verdi en masse

uk orchestra

the 300-plus members of the university of kentucky orchestra, the uk chorale and the lexington singers during a rehearsal earlier this week at the singletary center for the arts.

John Nardolillo likes to think big.

After taking the University of Kentucky Orchestra to China for a summer tour, he dived into a season that will guide the orchestra, of which he is music director and conductor, through a performances with the internationally heralded pianist Lang Lang and a concert featuring GustavMahler’s Symphony No. 2.  Even as he discussed those events last week, he was set to take up the baton for the second week of the UK Opera Theatre’s production of Les Miserables at the Opera House.

But for sheer enormity, nothing will beat what the UK Orchestra has planned for its performance tonight at the Singletary Center for the Arts. The program will be devoted to Giuseppe Verdi’s Messa da Requiem, an extended work that will team the orchestra with the UK Chorale and the Lexington Singers. The head count of musicians and vocalists required to execute the piece: roughly 300.

“We have a little history of doing these kinds of works,” Nardolillo said. “We’ve done the Berlioz Requiem, which is also huge. We’ve done several really large scale collaborations with UK choirs and the Lexington Singers. We did a project with the Boston Pops at Rupp Arena with about 175 musicians in the orchestras and 500 in the choir. And of course there was the opening ceremony of the World Equestrian Games where we had a large orchestra. There were 500 in that choir, too. So we’ve done some big ones.

“Now, the Verdi Requiem was written for a huge space and for large choruses. But what’s interesting is that its most beautiful moments are soft and quiet.”

Premiered in Milan in 1874, the Verdi Requiem was something of a resurrection. It was initially envisioned a collaborative tribute between several Italian composers in honor of Gioachino Rossini. When the project collapsed shortly before its premiere, Verdi began work on a full scale Requiem of his own as a tribute the Italian writer and poet Alessandro Manzoni. As Verdi is perhaps best known for his operas, the resulting Requiem bore strong operatic accents.

“Verdi was a man of the theatre, and his most famous works are his operas – La Traviata, Il trovatore. Even in approaching the Requiem, he is writing from the standpoint of the drama. There are four very important vocal soloists in the piece – soprano, mezzo, tenor and a bass. These are the size of opera roles, so we had to have spectacular voices.”

For soprano, UK turned to one of its own. Cynthia Lawrence, Endowed Chair in Voice at the university’s school of music, has performed at the Metropolitan Opera (as Madame Butterfly and Tosca, among other roles), toured globally with Luciano Pavarotti and has compiled a wildly extensive list of performance credits that include several of Verdi’s most famous operas (including La Traviata).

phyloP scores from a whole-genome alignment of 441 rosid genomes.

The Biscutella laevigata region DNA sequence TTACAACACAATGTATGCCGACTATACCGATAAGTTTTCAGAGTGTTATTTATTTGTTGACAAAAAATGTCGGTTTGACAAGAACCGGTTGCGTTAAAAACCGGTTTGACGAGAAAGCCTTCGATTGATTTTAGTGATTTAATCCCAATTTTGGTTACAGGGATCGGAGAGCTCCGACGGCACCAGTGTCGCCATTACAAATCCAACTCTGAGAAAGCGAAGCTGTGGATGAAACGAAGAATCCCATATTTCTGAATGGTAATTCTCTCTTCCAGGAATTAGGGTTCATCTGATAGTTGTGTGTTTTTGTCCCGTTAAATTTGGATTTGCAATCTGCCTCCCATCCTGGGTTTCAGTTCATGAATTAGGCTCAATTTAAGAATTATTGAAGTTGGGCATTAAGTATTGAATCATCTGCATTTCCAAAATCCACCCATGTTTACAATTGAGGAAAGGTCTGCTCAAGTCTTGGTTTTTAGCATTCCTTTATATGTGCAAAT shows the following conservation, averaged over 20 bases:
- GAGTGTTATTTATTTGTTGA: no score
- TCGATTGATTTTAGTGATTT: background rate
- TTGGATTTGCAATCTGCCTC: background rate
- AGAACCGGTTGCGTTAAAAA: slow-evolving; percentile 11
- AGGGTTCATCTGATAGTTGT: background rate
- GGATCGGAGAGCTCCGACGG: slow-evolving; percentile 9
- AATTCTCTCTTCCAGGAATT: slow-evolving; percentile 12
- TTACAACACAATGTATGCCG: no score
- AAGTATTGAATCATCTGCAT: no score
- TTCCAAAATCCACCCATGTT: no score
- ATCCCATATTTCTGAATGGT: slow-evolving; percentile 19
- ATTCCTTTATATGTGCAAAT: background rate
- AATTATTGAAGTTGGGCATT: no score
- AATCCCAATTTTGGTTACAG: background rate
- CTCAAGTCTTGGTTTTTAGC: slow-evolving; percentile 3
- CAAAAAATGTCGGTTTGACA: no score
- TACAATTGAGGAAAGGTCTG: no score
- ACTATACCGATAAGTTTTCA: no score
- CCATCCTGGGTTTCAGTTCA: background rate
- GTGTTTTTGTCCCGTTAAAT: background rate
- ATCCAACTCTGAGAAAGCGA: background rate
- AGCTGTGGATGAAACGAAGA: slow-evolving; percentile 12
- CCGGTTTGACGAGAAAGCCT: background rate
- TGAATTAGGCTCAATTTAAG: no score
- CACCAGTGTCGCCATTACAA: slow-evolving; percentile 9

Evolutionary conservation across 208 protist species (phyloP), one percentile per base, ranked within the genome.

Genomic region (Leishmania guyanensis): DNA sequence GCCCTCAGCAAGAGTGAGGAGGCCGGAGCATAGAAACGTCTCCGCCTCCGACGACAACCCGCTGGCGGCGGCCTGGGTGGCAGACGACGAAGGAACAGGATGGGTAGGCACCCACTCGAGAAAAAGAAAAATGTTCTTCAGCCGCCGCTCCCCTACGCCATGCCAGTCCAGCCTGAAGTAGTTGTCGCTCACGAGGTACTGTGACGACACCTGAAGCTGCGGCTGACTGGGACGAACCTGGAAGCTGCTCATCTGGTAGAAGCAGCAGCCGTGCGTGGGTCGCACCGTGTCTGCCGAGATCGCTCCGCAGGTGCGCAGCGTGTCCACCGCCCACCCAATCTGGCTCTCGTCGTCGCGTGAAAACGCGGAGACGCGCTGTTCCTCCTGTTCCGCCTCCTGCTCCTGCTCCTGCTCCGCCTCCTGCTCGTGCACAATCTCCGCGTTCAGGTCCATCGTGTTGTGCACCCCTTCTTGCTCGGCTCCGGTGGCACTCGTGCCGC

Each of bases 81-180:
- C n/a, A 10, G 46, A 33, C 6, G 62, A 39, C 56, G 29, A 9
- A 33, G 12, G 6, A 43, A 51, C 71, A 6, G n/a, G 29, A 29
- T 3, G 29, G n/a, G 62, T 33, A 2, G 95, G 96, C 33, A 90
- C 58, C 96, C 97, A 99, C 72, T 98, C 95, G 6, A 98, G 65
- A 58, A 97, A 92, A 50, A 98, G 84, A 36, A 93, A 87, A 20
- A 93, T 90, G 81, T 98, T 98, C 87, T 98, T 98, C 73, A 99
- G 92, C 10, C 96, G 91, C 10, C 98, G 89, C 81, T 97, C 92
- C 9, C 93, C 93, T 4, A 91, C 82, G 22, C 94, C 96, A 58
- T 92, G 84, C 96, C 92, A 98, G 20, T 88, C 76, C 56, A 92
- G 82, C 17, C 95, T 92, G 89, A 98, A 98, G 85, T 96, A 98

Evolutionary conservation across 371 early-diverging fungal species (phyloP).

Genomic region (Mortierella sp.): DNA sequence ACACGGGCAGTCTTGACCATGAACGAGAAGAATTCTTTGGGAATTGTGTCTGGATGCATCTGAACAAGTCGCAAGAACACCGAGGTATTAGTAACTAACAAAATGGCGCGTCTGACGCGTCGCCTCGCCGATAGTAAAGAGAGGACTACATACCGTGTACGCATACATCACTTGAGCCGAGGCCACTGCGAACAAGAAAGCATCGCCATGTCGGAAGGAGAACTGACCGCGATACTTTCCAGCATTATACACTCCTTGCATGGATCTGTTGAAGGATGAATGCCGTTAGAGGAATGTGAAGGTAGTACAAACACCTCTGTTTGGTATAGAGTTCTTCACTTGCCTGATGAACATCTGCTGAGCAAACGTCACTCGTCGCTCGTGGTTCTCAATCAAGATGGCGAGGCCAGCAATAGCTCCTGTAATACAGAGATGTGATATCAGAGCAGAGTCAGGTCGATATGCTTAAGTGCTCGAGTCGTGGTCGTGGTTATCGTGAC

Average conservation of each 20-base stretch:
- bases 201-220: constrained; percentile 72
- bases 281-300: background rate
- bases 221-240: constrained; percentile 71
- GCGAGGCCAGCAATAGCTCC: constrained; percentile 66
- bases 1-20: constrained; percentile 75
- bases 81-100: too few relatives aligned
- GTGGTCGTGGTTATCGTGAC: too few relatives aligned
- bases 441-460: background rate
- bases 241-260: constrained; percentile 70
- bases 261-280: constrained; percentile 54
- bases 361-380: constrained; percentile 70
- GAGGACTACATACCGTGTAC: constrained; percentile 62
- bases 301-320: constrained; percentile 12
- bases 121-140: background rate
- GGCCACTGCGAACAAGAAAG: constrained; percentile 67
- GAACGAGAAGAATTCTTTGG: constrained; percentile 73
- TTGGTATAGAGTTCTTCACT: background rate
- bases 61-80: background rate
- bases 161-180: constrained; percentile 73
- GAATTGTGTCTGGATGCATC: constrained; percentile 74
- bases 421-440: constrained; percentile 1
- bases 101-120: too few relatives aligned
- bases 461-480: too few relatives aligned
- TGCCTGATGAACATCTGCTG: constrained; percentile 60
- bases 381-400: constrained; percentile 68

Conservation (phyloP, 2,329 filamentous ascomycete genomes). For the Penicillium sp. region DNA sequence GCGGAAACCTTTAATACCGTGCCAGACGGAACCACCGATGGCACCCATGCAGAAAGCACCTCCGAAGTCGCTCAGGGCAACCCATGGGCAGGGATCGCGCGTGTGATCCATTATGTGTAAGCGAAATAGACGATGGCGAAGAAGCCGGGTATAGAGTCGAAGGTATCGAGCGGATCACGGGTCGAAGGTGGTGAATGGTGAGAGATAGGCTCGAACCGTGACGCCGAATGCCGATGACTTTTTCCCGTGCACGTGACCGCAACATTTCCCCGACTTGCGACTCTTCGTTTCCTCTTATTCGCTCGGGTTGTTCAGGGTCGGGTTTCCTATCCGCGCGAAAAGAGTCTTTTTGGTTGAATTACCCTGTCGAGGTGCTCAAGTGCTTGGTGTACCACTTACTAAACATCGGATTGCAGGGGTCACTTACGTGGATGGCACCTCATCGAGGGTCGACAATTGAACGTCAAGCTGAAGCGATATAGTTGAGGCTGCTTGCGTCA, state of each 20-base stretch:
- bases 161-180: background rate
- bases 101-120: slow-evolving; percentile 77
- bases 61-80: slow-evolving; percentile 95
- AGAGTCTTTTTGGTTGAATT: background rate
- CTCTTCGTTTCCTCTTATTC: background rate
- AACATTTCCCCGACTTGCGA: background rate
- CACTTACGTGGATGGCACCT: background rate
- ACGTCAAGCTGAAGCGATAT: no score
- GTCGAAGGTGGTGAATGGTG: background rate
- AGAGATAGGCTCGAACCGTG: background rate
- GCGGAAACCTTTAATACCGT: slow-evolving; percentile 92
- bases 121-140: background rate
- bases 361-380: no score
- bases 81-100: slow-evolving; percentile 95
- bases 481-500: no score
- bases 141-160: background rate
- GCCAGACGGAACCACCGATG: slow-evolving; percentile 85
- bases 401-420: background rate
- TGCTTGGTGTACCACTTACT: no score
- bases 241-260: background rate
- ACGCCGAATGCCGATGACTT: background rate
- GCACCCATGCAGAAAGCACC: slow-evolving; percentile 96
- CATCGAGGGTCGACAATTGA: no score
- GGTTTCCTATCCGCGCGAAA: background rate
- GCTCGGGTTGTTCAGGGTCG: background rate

“For a vocalist, the Requiem is every bit as challenging as any of Verdi’s operas” Lawrence said. “Verdi understood the voice so very well that he asks all of the singers, not just the soprano, to be in top vocal form and use their complete dynamic range. You will probably hear extreme pianissimos from the choir and the soloists as well as some grand, hair-raising fortes and sweeping lines. So he kind of condenses everything into one expression of the Requiem.

“I like drama, and Verdi does drama very well.”

Lawrence’s connection to the Verdi Requiem is also quite personal. She first sang it as memorial to one of the strongest supporters of her career, her grandfather.

“It was going to be a celebration of his life. Unfortunately, he passed away just before we began the rehearsal process. So it became a memorial. But the other aspect of it is that I have sung so many Verdi operas. In going back over the piece, I’ve discovered so much more about the music. No wonder this piece endures and is so amazingly exciting for everybody who sings it, performs it and hears it.”

Much of that excitement stems to being able to share such a majestic work not only with an audience but with her students, several of whom will perform as part of the chorus in tonight’s concert.

“As some of my students will be in the chorus, they’re going to see me working,” Lawrence said. “We talk about that in master classes and in lessons a lot. ‘How do you deal with an orchestra? How do you deal with the rehearsal process?’  And they are going to see me doing it upfront and personal all week and experiencing it. There is no substitute for that.”

Nardolillo similarly welcomes the opportunity for the UK Orchestra to witness the Verdi Requiem from a creative rather than strictly academic standpoint.

“One of the things I love about my job here is the opportunity to put this music in front of young musicians who have never heard it before” he said. “The process of discovering a real masterpiece can change your life. I love that. I love working with the singers and I love the opportunity to present a great work of art for our audience.

“And this really is a stunning work of art that moves your spirit and your soul. It speaks to the most basic questions of the human condition.”

The Verdi Requiem will be performed by the University of Kentucky Orchestra and Chorale and the Lexington Singers tonight at 7:30 p.m. at the Singletary Center for the Arts. Admission is free.

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